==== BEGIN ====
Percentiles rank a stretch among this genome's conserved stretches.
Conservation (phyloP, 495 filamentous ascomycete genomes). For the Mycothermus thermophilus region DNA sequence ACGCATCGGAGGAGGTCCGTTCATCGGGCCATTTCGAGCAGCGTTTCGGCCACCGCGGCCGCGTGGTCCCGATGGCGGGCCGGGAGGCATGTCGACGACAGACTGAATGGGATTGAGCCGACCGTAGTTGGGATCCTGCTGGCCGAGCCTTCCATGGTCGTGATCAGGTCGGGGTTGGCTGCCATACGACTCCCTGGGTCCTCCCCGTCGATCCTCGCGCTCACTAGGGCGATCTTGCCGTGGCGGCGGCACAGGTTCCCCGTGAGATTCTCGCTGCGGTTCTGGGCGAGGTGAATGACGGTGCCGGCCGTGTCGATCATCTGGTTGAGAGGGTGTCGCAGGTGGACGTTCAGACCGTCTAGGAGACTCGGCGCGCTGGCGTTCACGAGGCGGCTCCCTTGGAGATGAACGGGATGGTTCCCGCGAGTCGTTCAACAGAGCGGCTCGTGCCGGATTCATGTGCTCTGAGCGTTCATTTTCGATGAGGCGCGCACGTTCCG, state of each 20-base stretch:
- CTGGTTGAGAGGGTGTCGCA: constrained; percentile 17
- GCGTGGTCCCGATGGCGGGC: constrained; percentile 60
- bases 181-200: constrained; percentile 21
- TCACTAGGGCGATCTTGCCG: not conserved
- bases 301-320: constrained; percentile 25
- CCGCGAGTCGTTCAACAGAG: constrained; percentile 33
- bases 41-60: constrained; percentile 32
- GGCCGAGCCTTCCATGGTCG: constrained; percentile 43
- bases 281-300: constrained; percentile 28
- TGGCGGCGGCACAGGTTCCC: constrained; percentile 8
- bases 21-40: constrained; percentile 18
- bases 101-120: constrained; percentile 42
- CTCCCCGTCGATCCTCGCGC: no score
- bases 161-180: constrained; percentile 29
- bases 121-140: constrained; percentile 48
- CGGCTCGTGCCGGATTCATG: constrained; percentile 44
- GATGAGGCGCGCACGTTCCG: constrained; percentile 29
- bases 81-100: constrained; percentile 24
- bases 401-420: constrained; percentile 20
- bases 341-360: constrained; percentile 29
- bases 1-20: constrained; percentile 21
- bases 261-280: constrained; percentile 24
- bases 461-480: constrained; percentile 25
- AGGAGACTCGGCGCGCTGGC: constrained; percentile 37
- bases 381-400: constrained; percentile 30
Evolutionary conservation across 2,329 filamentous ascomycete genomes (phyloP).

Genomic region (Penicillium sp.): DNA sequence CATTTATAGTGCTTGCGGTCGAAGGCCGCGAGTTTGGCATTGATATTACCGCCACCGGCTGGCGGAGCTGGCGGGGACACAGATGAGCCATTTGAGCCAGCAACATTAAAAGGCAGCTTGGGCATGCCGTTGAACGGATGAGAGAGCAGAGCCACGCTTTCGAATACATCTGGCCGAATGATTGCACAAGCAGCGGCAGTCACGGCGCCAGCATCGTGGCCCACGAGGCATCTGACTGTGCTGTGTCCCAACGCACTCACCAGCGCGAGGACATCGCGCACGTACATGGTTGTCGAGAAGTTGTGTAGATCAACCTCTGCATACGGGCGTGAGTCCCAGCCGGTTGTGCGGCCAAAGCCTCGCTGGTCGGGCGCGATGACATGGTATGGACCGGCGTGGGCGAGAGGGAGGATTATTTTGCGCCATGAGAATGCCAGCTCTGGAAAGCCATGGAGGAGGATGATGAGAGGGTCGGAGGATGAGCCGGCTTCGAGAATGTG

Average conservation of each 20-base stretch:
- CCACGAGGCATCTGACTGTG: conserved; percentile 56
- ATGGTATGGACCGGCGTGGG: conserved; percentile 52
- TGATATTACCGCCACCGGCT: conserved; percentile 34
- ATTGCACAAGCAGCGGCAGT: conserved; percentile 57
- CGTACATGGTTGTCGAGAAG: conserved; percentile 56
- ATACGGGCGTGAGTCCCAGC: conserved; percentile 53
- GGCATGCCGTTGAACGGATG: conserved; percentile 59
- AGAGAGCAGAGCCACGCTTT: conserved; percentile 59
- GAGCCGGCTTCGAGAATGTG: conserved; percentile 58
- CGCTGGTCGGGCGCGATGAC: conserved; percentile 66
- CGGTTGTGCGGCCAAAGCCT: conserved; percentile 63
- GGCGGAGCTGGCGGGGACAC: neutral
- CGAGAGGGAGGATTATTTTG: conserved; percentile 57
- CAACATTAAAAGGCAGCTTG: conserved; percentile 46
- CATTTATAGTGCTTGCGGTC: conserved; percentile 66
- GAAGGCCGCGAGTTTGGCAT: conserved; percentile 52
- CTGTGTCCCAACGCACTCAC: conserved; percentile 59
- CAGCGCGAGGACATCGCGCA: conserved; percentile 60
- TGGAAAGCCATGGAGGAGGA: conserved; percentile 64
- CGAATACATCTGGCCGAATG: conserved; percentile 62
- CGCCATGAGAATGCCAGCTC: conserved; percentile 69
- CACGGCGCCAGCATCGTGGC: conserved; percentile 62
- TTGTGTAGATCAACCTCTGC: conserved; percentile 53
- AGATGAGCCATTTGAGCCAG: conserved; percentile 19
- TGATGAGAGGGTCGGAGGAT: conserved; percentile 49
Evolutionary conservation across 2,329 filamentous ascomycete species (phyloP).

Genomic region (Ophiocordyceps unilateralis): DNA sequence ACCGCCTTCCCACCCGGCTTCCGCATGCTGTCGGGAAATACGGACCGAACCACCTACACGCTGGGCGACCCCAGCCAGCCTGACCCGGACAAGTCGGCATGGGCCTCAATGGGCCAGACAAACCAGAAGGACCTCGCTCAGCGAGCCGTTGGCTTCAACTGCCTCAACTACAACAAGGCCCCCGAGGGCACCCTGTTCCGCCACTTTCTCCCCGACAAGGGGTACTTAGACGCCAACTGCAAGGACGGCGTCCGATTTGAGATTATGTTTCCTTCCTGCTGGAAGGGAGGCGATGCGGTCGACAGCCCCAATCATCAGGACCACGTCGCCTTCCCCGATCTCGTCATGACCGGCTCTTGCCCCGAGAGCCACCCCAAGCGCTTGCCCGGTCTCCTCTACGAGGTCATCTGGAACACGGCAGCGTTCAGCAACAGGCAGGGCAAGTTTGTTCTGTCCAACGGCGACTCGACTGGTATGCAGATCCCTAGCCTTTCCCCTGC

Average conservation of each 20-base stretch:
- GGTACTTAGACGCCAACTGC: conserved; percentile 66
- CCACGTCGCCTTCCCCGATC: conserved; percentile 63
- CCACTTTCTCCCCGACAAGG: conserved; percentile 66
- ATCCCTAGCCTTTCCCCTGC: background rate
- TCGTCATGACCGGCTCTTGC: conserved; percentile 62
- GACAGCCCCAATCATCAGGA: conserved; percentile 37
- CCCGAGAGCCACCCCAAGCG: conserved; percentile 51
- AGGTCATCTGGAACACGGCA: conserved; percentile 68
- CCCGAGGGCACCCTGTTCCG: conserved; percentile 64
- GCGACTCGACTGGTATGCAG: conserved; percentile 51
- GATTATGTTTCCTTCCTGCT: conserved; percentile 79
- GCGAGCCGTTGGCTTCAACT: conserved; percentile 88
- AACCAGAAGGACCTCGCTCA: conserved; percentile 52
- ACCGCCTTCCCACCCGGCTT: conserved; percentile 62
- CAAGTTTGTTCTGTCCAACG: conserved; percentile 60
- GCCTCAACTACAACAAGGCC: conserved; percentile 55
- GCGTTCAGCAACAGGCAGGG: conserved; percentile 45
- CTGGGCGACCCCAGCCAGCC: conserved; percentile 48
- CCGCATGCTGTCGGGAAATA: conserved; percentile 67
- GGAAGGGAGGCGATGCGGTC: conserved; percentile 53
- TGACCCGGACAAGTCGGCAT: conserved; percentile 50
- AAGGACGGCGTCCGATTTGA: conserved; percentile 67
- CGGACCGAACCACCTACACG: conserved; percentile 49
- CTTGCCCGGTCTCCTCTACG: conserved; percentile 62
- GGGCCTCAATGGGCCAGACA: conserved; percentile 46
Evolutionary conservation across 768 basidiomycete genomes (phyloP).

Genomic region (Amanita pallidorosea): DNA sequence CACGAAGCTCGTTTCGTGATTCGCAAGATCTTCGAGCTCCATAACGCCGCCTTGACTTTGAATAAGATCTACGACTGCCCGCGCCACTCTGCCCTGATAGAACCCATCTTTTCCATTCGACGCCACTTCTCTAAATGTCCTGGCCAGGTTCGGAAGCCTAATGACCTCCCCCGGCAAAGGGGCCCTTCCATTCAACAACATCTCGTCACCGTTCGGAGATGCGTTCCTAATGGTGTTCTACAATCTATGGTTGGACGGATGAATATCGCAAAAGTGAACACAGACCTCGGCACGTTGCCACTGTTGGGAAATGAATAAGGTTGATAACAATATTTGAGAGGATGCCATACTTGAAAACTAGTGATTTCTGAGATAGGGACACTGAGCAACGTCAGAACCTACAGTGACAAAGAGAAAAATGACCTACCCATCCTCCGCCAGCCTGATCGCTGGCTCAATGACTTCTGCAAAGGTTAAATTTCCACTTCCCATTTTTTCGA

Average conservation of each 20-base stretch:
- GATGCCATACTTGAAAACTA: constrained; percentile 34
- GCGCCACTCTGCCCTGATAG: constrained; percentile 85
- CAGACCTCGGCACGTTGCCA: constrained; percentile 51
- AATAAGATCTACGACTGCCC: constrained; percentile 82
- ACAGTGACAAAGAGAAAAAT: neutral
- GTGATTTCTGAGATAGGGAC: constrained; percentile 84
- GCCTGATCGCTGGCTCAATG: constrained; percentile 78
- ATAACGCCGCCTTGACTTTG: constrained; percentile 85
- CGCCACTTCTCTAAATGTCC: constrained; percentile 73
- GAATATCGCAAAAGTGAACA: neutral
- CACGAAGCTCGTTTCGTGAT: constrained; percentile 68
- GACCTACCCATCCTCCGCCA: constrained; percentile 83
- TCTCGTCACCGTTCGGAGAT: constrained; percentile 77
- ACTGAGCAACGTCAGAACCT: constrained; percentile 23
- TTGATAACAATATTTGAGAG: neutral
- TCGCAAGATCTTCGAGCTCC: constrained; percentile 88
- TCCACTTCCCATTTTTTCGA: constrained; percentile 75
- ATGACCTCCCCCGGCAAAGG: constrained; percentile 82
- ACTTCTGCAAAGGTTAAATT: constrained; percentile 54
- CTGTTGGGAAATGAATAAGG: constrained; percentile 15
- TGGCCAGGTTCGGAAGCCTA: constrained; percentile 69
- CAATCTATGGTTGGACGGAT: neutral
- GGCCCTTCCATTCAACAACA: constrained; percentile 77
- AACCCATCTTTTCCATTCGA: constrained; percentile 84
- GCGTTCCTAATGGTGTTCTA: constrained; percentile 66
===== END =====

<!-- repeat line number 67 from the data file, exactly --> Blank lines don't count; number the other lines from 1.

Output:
- CCCGAGGGCACCCTGTTCCG: conserved; percentile 64